Linking the Kernels - 2020.2 English

Vitis Unified Software Platform Documentation: Application Acceleration Development (UG1393)

Document ID
Release Date
2020.2 English
Tip: Set up the command shell or window as described in Setting Up the Vitis Environment prior to running the tools.

The kernel compilation process results in a Xilinx object (XO) file whether the kernel is written in C/C++, OpenCL C, or RTL. During the linking stage, XO files from different kernels are linked with the platform to create the FPGA binary container file (.xclbin) used by the host program.

Similar to compiling, linking requires several options. The following is an example command line to link the vadd kernel binary:
v++ -t sw_emu --platform xilinx_u200_xdma_201830_2 --link vadd.sw_emu.xo \
-o'vadd.sw_emu.xclbin' --config ./connectivity.cfg

This command contains the following arguments:

  • -t <arg>: Specifies the build target. Software emulation (sw_emu) is used as an example. When linking, you must use the same -t and --platform arguments as specified when the input (XO) file was compiled.
  • --platform <arg>: Specifies the platform to link the kernels with. To link the kernels for an embedded processor application, you simply specify an embedded processor platform: --platform $PLATFORM_REPO_PATHS/zcu102_base/zcu102_base.xpfm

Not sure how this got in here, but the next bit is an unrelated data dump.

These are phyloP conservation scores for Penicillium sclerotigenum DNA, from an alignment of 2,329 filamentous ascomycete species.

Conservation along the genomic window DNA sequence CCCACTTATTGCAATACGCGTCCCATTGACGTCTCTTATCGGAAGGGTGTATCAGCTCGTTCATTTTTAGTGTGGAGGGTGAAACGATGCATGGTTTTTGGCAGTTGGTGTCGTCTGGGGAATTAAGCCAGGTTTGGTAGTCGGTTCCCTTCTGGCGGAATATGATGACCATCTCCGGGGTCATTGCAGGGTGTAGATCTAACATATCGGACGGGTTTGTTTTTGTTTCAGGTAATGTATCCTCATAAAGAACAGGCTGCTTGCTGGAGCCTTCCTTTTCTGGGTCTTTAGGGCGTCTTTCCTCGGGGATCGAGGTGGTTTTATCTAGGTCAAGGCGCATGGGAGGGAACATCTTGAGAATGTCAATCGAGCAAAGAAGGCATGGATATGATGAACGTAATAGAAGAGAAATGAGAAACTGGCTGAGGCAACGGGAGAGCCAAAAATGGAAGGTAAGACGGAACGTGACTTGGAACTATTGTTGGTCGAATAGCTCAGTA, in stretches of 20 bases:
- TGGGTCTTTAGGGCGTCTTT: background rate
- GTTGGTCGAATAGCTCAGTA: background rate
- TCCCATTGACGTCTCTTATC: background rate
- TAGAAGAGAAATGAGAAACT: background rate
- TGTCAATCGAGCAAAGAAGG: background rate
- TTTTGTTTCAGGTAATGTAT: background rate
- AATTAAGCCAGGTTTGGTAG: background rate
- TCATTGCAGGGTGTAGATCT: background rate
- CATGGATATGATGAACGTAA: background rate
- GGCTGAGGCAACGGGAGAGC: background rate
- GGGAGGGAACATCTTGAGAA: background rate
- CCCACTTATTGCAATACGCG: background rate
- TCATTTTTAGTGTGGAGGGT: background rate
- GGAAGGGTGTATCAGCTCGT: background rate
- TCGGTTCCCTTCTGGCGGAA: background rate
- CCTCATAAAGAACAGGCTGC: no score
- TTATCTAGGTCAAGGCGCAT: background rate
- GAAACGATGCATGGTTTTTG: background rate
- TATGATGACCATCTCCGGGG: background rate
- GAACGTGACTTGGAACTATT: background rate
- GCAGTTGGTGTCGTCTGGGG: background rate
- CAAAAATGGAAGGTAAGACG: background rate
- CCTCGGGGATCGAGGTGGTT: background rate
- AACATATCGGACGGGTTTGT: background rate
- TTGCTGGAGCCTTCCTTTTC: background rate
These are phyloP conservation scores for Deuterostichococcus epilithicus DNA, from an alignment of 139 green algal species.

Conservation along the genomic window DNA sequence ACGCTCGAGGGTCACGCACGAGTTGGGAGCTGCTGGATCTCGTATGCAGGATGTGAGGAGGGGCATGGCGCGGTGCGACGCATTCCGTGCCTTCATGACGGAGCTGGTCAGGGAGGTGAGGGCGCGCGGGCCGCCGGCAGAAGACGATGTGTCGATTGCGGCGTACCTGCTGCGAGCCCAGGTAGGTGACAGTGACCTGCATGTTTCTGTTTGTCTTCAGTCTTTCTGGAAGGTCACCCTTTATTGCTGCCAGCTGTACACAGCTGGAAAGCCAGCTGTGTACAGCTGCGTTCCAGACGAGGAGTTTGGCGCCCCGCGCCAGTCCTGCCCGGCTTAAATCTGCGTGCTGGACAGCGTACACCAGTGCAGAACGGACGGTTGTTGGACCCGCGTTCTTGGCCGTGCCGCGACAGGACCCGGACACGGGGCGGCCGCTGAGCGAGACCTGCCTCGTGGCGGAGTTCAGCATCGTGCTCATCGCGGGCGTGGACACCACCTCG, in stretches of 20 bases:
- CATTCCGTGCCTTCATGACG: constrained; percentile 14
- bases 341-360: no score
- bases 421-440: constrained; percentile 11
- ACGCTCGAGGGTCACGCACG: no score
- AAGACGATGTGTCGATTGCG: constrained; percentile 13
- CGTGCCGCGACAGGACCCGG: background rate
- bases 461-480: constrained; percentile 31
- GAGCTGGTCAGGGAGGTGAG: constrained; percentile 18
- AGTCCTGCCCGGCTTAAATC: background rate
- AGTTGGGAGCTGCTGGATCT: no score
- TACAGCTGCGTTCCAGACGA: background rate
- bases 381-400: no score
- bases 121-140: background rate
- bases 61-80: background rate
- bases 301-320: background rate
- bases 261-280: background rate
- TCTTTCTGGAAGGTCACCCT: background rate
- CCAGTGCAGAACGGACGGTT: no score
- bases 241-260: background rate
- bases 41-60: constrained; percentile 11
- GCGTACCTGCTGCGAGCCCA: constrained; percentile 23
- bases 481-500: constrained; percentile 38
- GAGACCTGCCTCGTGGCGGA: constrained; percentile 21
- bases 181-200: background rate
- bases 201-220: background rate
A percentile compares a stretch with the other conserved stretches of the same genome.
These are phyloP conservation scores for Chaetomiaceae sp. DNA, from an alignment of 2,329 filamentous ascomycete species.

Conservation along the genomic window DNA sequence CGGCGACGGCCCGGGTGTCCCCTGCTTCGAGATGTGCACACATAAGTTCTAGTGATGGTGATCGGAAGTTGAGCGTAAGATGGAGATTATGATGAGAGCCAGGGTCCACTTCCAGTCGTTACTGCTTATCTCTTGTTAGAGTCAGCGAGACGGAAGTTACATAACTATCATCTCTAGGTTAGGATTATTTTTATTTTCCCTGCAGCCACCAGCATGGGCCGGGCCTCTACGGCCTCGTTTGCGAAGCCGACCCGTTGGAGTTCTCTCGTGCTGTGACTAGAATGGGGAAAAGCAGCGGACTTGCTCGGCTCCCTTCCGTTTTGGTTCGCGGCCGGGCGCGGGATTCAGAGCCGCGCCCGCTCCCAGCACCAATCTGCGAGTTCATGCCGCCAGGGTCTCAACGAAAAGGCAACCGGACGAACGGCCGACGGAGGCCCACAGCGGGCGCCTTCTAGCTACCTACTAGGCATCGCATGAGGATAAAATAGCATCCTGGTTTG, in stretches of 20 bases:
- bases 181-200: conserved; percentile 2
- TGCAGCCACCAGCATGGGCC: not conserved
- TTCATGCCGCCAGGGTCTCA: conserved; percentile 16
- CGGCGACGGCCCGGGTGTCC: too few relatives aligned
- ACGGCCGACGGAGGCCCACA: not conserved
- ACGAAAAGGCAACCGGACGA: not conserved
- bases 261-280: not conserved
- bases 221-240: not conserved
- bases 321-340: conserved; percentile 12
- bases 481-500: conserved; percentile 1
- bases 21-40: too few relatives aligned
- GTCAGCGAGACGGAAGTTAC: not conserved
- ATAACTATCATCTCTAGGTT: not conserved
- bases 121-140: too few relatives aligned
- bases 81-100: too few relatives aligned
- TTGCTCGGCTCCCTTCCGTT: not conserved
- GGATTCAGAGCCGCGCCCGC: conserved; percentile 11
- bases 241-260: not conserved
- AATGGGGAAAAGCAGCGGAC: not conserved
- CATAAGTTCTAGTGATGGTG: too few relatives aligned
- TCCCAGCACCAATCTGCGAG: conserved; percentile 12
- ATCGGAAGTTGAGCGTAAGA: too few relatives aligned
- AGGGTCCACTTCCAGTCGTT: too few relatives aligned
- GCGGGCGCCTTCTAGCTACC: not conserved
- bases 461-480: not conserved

• --link: Link the kernels and platform into an FPGA binary file (xclbin).
  • <input>.xo: Input object file. Multiple object files can be specified to build into the .xclbin.
  • -o'<output>.xclbin': Specify the output file name. The output file in the link stage will be an .xclbin file. The default output name is a.xclbin
  • --config ./connectivity.cfg: Specify a configuration file that is used to provide v++ command options for a variety of uses. Refer to Vitis Compiler Command for more information on the --config option.
Tip: Refer to Output Directories of the v++ Command to get an understanding of the location of various output files.

Beyond simply linking the Xilinx object (XO) files, the linking process is also where important architectural details are determined. In particular, this is where the number of compute unit (CUs) to instantiate into hardware is specified, connections from kernel ports to global memory are assigned, and CUs are assigned to SLRs. The following sections discuss some of these build options.